The world capitalist crisis is having a special impact on Spain. All the figures indicate that we are in the process of entering a real slump. GDP, which in 2007 grew by 3.7%, in 2008 stood at a miserable 1.2%, achieving only 0.2% in the third quarter and falling by 1% in the fourth. The recession, in all probability, will be deep and prolonged in time and most estimates expect a drop of 3% of GDP for 2009.
The number of unemployed in January 2009, reached 3,327,801 (14% of the population), 47% more than in January 2008, and unemployment affects 29.5% of youth under the age of 25. The forecasts for 2009 according to some analysts are that unemployment as a whole is set to reach 20%.
Industrial output fell by 9% in 2008 and investment in capital goods fell by 26.6% in 2008. Just to give one example, the production of automobiles in January 2009 fell by 53% over the same period in 2008.
Figures for consumption are plummeting, with the number of new car registrations recording the steepest fall in history of 45% and the number of mortgages falling by 32.4% in 2008 compared to 2007.
Anti-working class offensive
As always, the capitalists are trying to offload the weight of the crisis onto the backs of the workers in the form of cuts and massive layoffs, using several devices. The first and most important of these is achieved by taking advantage of the high number of temporary workers in Spain (30% of the total workforce is on temporary contracts). This gives them a wide margin of manoeuvre in reducing the workforce by simply not renewing these contracts, which among other things also saves them a good deal of money in not having to pay any redundancy money.
On the other hand, especially the big companies are resorting to "expedientes de regulación de empleo" (EREs), measures that allow for temporary laying off of workers, which allow for a total or partial stoppage of productive activity over a given period of time and in many cases also include cuts in the overall workforce. In fact up to November 2008 the number of EREs had increased by 163% over the same period in 2007. There is also a growing number of selective sackings taking place, whose aim is to terrorise the rest of the workers who remain in order to more easily impose wage cuts and speed ups.
Towards a general strike
In this context and despite the fact that the current leaders of the main Spanish trade union confederations, the Comisiones Obreras, CCOO, (Workers Commissions) and the Unión General de Trabajadores, UGT, (General Workers' Union), are still tied to their strategy of maintaining social peace at all costs, trying by all means possible to constantly get agreements with the employers and the Government, and despite the psychological impact that the sudden rapid deterioration in the economy has had on the working class, the whole social environment is heating up very fast, such that a sudden entry onto the stage of the Spanish working class as a whole is being prepared.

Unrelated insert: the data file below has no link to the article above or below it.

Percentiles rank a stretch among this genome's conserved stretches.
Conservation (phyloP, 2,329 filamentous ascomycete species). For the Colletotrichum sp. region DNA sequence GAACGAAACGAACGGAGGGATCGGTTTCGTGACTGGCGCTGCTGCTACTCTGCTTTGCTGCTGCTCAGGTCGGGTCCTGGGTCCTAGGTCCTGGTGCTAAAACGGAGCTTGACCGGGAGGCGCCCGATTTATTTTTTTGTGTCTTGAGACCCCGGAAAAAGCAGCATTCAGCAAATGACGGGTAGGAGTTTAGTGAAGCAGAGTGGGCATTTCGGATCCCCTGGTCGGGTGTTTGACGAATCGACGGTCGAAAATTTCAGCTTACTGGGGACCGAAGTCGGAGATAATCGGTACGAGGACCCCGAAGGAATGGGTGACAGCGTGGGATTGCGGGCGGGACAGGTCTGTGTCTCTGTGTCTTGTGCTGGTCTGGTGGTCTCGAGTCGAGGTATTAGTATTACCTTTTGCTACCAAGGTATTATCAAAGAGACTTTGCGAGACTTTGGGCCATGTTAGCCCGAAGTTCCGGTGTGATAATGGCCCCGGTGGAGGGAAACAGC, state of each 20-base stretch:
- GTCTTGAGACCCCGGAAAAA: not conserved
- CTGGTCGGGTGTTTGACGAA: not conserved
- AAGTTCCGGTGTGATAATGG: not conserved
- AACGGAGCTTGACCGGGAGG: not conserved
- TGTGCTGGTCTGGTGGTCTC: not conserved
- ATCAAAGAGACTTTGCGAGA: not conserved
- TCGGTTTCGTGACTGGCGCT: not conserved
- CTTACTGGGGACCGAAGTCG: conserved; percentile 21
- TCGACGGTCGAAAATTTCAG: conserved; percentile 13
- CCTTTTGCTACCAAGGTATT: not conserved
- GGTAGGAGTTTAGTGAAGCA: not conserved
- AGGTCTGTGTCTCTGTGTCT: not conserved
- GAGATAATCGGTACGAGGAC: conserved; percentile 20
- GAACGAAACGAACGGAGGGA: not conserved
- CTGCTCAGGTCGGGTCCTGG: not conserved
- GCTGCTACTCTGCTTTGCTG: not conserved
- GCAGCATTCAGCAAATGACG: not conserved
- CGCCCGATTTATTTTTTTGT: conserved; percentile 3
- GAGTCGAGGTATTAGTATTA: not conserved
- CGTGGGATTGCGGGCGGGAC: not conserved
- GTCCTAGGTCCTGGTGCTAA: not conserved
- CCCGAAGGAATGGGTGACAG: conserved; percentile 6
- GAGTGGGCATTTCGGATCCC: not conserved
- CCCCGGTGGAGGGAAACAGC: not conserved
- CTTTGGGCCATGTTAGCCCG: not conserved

The social discontent that has built up in the very foundations of society has not yet found a mass channel of expression, blocked by the lack of response from the workers' political and trade union organisations. But the discontent and anger is real, and it comes to the surface when it finds a large enough vehicle through which to express itself. This basic mood came to the surface in the demonstration last January in Madrid against the Israeli aggression in Gaza, where over two hundred thousand people took part.
The workers are perfectly aware of the fact that isolated factory struggles, in the context of a deep widespread crisis, is not enough to answer the bosses' offensive. The idea that what is needed is a global response, is gaining momentum within the consciousness of millions of workers throughout the country. The call for a general strike to defend jobs and working conditions and the demand that the PSOE government adopt a policy that defends the interests of the exploited, are growing increasingly stronger among the workers.
An indication of the deep discontent that is brewing among the Spanish workers is the huge number of local struggles that are putting very strong pressure on the leadership of the CCOO and UGT. Health workers and school staff are on a war footing in many regions of Spain. We have the examples of Catalonia and Madrid, where for the next March 16 and 25 respectively, the unions have called local general strikes in non-university teaching institutions, but we also have Valencia, Galicia, etc, where demonstrations of these sections have become every day events. We also have staff in the Judiciary that is mobilising against the right-wing regional government in the province of Madrid.
In Catalonia, a region that is being hit particularly hard by the EREs and sackings, we are witnessing important struggles emerging in which the unions have done their utmost to keep under control. Workers in companies like Nissan, SEAT and others in the industrial belt of Barcelona have organised massive and bitter mobilisations. Also in Galicia the engineering and steel workers have come out to fight against sackings and what amounts to a creeping restructuring of industry.
These mobilisations are a foretaste of what is to come. The bosses on their part are demanding of the government a reform of the labour laws and cuts in redundancy payments. This pressure on the part of the capitalists, and the bitter situation millions of workers are facing, can be transformed into a unified and generalized response. The pressures on the union leadership in favour of a general strike will grow enormously in the coming months.